When Malaysia Air Flight 370 disappeared over the Indian Ocean in 2014, it had flown far beyond radar range. Under a new space-based air tracking system, no plane would ever be off the grid that way—thanks in part to a reconfigurable radio developed with NASA.
NASA uses powerful radio transmitters that allow us to see everything from pictures of cryovolcanoes on Pluto to tweets from the International Space Station (ISS). In recent years, the Agency decided that to send larger quantities of data back and forth faster, it needed higher-frequency radios that can be reprogrammed from a distance using software updates.
Through a 50/50 cost-share cooperative agreement, Glenn Research Center developed one with Harris Corporation, and the final product flew in the ISS SCaN Testbed and was honored with an R&D 100 Award.
The Palm Bay, Florida-based company used what it built to create its AppSTAR radio, which quickly became a popular seller in part because of how easily it can be reconfigured for new applications.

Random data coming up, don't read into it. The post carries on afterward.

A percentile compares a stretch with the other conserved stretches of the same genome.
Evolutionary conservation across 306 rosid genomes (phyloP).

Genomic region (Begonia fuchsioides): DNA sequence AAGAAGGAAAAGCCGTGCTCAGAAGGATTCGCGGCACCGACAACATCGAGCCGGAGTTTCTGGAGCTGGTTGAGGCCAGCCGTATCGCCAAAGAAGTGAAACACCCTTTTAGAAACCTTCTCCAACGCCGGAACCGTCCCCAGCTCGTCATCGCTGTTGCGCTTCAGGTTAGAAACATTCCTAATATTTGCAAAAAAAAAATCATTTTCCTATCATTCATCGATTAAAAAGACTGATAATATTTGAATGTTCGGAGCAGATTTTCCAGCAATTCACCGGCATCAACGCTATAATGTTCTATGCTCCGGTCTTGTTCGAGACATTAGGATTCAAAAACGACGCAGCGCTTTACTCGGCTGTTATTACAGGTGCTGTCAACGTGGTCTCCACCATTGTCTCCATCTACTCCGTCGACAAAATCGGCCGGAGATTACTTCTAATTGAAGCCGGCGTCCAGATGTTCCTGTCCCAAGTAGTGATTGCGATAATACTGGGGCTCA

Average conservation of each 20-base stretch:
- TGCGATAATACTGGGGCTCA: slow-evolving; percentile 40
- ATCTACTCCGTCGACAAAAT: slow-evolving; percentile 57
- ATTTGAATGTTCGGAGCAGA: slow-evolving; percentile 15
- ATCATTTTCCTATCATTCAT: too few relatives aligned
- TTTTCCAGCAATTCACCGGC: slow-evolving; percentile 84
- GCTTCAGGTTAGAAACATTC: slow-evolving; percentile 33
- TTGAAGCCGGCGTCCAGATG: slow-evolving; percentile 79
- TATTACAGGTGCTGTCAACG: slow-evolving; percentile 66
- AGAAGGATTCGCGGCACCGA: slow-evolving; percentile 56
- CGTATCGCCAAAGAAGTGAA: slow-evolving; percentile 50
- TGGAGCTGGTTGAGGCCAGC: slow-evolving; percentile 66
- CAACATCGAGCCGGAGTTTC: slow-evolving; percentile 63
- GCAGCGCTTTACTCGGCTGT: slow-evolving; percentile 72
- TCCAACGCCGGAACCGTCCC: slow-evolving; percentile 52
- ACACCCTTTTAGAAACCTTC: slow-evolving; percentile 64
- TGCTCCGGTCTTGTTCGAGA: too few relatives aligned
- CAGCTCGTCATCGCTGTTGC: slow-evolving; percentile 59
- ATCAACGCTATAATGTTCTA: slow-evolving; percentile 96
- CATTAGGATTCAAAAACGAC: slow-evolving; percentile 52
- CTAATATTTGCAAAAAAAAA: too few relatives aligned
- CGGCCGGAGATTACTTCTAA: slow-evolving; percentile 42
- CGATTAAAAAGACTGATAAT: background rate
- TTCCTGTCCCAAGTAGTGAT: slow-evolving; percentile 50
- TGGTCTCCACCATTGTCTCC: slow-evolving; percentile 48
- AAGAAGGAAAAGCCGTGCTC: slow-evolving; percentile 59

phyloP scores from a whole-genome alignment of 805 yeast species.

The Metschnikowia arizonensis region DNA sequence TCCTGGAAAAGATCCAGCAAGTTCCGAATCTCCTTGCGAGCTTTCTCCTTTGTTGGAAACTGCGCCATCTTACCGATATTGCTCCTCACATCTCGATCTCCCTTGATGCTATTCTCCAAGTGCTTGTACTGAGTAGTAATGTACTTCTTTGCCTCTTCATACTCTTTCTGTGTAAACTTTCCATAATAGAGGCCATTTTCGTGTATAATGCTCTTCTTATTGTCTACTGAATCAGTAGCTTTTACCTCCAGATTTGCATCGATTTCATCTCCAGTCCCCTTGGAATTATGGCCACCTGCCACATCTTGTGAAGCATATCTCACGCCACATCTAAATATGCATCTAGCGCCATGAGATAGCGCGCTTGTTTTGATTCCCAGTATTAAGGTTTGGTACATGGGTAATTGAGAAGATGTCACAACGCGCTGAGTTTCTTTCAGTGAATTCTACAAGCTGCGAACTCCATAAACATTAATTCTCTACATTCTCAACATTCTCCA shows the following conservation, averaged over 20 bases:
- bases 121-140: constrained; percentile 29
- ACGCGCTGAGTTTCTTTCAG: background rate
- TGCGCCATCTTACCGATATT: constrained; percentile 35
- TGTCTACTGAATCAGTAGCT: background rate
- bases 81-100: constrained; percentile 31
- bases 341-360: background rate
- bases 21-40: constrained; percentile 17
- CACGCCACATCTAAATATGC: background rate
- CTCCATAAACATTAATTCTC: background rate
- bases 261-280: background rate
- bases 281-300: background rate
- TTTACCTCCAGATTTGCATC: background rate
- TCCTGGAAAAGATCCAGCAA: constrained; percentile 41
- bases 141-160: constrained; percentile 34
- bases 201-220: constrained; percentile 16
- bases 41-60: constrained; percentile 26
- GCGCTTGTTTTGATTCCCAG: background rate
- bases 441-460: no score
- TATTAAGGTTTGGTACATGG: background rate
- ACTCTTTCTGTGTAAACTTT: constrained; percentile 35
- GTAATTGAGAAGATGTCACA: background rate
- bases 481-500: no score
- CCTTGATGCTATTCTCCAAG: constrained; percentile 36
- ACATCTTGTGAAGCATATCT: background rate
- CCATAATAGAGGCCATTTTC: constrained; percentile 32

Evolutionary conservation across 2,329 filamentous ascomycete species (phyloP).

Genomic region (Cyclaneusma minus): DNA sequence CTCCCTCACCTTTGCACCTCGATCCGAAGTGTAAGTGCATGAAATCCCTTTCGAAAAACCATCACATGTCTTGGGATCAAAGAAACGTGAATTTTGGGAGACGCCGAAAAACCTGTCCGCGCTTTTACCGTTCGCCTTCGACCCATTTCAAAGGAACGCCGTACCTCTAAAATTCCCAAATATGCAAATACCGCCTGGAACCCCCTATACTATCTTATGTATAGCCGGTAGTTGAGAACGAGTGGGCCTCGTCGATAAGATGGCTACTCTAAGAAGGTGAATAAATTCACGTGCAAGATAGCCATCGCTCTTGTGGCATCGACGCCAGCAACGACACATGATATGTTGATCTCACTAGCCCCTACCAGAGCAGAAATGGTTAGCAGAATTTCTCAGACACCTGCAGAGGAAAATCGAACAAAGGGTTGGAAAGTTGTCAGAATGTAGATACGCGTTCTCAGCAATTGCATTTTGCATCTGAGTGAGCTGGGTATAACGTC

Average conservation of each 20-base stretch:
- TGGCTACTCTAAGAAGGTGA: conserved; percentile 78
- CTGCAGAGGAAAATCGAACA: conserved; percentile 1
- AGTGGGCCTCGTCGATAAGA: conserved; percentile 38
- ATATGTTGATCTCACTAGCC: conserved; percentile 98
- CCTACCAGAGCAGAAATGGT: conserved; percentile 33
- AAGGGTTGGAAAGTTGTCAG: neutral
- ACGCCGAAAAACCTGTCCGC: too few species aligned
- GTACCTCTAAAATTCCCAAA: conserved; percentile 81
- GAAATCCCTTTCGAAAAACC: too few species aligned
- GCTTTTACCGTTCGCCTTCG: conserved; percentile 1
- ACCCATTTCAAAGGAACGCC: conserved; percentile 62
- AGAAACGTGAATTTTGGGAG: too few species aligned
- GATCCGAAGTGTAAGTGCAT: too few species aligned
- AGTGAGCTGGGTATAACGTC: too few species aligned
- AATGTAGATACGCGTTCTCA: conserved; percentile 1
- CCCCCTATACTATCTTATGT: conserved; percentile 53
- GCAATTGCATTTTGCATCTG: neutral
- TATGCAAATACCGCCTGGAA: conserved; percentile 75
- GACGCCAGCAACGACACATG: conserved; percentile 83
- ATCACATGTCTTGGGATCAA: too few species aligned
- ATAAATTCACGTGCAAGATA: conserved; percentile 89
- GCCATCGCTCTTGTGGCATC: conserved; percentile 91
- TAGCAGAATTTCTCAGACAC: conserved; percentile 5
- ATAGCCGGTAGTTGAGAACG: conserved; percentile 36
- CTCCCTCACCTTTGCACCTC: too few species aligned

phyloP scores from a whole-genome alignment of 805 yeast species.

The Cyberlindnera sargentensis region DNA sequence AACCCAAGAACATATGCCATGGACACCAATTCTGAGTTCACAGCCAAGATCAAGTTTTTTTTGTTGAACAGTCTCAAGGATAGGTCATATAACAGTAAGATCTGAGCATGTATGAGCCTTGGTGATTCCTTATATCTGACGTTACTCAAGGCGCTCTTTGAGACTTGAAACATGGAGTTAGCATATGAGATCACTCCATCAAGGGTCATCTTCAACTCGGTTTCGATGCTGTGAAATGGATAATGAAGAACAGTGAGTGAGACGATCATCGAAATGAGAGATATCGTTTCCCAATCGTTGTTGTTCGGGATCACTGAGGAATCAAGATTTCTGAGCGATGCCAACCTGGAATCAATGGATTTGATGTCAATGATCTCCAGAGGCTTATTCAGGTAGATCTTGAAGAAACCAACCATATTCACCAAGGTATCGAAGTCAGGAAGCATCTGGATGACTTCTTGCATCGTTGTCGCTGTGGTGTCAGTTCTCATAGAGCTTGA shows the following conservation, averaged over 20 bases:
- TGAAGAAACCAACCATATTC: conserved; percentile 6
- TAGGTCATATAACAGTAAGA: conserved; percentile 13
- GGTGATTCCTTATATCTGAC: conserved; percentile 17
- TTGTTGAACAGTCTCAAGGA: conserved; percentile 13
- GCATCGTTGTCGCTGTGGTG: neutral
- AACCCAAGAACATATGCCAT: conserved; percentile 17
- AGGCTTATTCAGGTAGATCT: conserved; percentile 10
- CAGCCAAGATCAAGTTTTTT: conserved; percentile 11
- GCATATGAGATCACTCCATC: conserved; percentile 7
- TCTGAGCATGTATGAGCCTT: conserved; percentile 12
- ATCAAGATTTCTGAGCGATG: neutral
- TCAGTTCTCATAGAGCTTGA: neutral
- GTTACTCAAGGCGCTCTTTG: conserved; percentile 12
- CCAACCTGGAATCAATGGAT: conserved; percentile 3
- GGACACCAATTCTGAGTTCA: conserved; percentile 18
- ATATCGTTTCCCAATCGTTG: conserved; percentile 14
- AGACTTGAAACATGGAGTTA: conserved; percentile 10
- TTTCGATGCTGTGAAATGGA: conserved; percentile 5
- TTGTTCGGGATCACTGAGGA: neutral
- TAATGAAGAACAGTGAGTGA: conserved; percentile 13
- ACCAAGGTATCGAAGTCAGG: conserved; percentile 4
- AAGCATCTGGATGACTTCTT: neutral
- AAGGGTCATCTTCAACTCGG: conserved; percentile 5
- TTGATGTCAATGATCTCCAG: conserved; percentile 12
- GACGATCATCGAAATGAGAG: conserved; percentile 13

Basically, “this is a box, and inside there are a bunch of cards that plug in,” explains Harris program manager Kevin Moran. “So when a customer has a different mission, we only have to change out a subset of the hardware.”
One early contract with a huge potential impact is with Aireon LLC, which is sending the radios into orbit on Iridium’s new satellite constellation.
These AppSTARs are programmed to receive signals from new airplane transceivers called ADS-B, which automatically send out the flight number, location, heading, and other flight details. Currently, they require line-of-sight to land-based receivers—so many planes flying over the ocean and other remote areas can’t be tracked at all.
Putting the receivers into orbit on the NASA-derived AppSTARS solves that problem. “Within seconds you can keep track of all the aircraft in the world,” explains Harris systems engineer Jeff Anderson. The first iteration of the system is scheduled to go live in 2018.